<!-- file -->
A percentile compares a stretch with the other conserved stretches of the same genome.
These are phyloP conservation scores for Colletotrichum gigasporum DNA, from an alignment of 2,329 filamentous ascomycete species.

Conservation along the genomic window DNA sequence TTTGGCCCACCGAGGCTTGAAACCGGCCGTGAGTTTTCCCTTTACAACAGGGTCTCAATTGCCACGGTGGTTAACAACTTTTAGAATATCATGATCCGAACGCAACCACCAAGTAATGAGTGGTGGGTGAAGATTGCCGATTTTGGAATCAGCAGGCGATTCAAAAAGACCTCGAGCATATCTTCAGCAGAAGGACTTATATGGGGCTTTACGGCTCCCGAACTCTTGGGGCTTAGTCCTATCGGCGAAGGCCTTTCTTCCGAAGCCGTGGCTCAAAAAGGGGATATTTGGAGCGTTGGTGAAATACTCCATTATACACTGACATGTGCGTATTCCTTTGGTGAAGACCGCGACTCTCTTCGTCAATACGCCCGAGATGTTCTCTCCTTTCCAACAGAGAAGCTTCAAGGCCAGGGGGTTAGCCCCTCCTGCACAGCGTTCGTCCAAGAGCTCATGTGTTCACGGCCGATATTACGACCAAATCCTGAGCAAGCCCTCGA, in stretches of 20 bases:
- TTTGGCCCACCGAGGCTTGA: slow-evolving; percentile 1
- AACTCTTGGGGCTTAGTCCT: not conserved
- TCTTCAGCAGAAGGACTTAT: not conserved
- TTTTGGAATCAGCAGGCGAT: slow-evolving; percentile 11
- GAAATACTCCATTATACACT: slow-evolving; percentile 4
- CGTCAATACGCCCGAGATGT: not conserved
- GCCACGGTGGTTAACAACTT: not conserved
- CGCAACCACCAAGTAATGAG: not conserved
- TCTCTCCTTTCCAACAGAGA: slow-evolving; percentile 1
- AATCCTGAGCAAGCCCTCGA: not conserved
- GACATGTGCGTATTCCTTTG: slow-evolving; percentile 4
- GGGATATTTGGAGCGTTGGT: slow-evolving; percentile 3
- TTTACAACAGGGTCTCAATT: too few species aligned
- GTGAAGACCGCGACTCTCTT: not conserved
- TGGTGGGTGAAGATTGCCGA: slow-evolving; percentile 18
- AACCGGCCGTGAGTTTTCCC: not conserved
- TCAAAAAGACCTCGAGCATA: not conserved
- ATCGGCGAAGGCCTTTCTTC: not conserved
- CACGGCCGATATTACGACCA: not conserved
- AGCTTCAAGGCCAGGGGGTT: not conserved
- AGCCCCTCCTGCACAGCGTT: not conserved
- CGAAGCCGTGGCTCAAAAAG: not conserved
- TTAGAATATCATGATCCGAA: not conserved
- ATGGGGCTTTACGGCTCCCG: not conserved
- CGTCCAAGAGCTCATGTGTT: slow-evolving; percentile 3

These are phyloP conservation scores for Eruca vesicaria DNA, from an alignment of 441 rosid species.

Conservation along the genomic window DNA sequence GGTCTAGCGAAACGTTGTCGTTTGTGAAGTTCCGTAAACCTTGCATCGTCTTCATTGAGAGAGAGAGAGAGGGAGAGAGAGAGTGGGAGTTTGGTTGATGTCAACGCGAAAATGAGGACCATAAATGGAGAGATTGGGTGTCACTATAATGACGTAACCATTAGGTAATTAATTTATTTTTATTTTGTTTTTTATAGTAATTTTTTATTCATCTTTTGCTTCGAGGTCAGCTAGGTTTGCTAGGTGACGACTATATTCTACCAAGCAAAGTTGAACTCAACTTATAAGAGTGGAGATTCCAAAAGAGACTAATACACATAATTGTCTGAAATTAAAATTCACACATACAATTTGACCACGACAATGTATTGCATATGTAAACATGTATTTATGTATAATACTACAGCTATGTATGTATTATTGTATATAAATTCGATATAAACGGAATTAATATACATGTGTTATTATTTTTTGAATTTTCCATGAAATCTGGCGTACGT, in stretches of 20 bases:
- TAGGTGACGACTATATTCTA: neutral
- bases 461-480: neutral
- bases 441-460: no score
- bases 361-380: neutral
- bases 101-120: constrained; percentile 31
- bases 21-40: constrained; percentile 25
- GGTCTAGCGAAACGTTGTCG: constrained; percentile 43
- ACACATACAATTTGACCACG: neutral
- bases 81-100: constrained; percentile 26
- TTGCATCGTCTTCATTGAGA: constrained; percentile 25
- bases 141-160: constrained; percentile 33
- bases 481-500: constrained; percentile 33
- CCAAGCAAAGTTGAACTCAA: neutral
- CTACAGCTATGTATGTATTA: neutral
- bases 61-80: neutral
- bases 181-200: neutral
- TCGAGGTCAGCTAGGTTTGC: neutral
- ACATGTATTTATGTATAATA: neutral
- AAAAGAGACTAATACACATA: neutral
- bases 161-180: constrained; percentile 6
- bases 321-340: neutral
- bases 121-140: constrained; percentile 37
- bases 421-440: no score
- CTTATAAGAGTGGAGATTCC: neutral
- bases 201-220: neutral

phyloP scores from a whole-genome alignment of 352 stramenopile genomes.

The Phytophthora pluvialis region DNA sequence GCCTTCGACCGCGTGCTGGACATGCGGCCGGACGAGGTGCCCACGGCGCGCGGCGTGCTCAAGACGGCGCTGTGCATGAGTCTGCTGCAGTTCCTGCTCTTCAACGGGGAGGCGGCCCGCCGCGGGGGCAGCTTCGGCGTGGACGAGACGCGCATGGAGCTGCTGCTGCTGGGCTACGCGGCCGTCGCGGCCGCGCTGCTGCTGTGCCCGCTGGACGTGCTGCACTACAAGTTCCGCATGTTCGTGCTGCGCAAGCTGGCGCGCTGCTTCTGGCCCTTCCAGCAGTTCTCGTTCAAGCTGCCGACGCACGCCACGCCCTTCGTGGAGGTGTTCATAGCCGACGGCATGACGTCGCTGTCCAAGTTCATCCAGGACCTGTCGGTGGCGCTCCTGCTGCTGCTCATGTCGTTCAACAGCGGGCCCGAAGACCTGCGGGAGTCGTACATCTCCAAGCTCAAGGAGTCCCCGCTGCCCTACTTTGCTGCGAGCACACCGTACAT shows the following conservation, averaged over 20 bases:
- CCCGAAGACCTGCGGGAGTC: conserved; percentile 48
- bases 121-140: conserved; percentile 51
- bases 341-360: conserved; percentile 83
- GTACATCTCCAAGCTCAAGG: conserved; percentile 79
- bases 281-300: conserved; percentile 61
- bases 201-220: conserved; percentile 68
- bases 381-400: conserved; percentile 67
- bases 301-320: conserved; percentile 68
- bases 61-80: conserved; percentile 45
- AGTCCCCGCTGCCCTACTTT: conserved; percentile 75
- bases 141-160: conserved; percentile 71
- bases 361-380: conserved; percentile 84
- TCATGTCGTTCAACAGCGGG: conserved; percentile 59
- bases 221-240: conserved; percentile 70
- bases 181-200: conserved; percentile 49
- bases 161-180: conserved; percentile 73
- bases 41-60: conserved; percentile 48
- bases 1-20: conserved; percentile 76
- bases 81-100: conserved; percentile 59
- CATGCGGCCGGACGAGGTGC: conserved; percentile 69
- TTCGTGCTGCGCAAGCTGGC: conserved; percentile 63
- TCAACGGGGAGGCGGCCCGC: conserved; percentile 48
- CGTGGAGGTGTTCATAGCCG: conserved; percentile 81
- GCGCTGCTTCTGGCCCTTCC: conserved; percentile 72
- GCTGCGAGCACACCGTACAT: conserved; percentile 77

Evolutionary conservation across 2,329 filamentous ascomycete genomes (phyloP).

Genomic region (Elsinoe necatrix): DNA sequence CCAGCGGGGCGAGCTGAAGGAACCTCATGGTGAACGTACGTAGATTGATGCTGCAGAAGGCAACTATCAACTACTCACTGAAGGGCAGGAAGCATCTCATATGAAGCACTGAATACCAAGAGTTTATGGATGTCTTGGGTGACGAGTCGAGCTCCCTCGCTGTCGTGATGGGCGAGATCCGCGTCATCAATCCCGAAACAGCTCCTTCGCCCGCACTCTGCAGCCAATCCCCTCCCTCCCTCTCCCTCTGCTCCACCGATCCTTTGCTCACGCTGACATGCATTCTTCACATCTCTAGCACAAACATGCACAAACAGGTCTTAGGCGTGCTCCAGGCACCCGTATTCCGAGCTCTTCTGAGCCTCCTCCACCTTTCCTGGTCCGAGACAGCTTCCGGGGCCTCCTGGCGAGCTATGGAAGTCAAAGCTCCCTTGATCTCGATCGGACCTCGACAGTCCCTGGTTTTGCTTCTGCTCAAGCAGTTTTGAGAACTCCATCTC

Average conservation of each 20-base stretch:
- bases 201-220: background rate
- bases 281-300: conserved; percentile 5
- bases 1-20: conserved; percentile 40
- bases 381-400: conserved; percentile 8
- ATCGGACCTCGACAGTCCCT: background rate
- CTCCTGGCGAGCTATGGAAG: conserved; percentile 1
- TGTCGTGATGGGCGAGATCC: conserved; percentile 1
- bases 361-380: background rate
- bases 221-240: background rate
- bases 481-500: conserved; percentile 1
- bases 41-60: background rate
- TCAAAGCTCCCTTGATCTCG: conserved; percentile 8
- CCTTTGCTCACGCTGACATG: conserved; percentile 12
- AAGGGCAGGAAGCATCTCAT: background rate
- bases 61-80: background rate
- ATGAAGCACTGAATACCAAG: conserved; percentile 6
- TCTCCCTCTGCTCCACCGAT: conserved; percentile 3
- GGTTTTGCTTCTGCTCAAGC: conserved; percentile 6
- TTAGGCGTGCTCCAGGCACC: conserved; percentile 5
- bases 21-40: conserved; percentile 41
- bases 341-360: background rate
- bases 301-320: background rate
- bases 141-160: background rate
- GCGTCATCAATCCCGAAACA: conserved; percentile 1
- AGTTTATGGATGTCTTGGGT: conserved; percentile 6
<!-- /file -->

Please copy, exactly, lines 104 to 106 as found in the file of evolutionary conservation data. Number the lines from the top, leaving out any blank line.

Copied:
- TTAGGCGTGCTCCAGGCACC: conserved; percentile 5
- bases 21-40: conserved; percentile 41
- bases 341-360: background rate